Spire also takes into account the architectural qualities of the church organ: how our perception and experience of it is coloured by its monolithic size, volume and presence compared to other instruments. As Mike and Charles put it, “the organ has the greatest frequency range of any acoustic instrument, but this is rarely exploited; the unique sound of the mechanical organ has often been limited and controlled and Spire aims to liberate it from its history without denying that history… combining organ works ancient and modern (while) other performers use the organ and organ works as a basis for their own compositions, using piano, voice, record players, samplers and other electronic devices.”

Past Spire performers have included laptop-and-guitar noisescaper Fennesz and turntablist/electronicist Philip Jeck, both of whom are joining Charles Matthews for performances this time round. Also joining in are newer Spire associates – Simon Scott (Slowdive drummer, multi-instrumentalist, sound ecologist and deep listener) and John Beaumont (whose life within Anglican church and choral music has seen him rise from treble chorister at Wakefield to tenor songman at York Minster and continuing work in London’s great cathedrals and abbeys, alongside his current work as a “story tenor” mingling classical repertoire with a bardic sensibility). Also joining in is Union Chapel’s organ director and artistic director of ‘Organ Reframed’, Claire M. Singer – a musician, composer and cross-media artist whose work extends from composition to installation via live performance, mostly based around organ, cello and electronics.

Among other pieces, the programme will feature a performance of Spire mainstay ‘The Eternal Chord‘, a Mike Harding-originated conceptual and improvised organ piece which “can take anything from eight minutes to eternity” and which is open to any number of players from a duo upwards. There have been eleven iterations of the piece so far, of which two can be heard below, including one from last year at the Union Chapel.



 

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Organ Reframed: Five new commissions for James McVinnie & the London Contemporary Orchestra
Union Chapel, 19b Compton Terrace, Islington, London, N1 2UN, England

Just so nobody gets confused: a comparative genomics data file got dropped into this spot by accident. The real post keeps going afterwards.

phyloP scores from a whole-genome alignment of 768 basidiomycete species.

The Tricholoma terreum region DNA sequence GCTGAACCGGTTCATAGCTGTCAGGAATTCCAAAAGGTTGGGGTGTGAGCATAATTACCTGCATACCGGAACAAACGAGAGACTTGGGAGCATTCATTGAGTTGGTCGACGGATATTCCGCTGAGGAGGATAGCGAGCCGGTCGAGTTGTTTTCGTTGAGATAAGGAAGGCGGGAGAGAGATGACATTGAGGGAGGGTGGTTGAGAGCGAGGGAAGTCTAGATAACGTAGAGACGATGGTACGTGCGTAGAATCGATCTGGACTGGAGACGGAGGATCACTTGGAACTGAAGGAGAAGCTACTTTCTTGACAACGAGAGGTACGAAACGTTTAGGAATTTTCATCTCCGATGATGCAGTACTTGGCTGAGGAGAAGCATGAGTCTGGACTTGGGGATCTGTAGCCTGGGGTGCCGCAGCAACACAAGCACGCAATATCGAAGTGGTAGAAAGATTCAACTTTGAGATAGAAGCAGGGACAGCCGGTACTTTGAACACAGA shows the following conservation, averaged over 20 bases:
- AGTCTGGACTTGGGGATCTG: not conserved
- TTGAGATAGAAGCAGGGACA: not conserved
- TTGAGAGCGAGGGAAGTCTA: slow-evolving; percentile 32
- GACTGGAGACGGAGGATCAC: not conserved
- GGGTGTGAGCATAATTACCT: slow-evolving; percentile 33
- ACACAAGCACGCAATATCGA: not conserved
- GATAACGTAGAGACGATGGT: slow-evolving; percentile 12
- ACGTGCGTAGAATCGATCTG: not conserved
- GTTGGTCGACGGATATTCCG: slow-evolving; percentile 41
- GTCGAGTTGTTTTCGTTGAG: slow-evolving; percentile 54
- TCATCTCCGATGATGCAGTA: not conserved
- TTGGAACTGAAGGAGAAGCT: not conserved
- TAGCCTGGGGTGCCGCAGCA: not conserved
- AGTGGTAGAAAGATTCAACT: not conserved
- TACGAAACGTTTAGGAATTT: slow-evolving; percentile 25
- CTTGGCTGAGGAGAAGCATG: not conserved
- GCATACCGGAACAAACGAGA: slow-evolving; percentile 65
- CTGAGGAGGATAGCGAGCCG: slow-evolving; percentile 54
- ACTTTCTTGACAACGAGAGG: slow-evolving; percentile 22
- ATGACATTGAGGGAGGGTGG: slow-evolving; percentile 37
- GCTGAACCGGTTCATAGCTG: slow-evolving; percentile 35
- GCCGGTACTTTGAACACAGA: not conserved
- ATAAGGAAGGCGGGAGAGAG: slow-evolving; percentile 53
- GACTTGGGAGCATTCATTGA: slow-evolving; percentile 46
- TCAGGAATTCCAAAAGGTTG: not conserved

Sunday 9th October 2016, 6.30pm
information

Having already helped to open the festival (via their contribution to the ‘Nosferatu’ live score), James McVinnie and Robert Ames return for the final concert in which James joins forces with the London Contemporary Orchestra (conducted/facilitated by Robert) to premiere five new contemporary classical or classical fusion works.

There’s not much information on the new piece by Mark Fell although it’s likely that it’ll be droning, mathematical and algorithmic (in keeping with his existing work, which is infused with electronica and club music ideas and further informed by his extension into the worlds of moving image, dance, text and son-et-lumiere). Similarly, all I can tell you about acoustic/electronic/theatrical composer Alex Groves‘ piece is that it’s called ‘On Colour’ and is six minutes long. Some pointers towards what to expect might come from Alex’s previous piece ‘Patience’ (for viola da gamba and organ), premièred as part of the Daylight Music series at the Union Chapel back in December 2014. (There’s some footage of that show below. I’m hoping that it’s Alex’s piece…)

There’s no doubt that one composer who’ll have no problems filling the Chapel with grand sound is Craig Armstrong, whose music has been well known to a popular audience since the 1990s thanks to his use of luscious, near-decadent massed strings and club beats (as well as his work on hefty-selling records by Massive Attack. Madonna and U2 plus film soundtracks including ‘Far From The Madding Crowd’, ‘Plunkett & Macleane’ and Baz Luhrman’s ‘Romeo + Juliet’).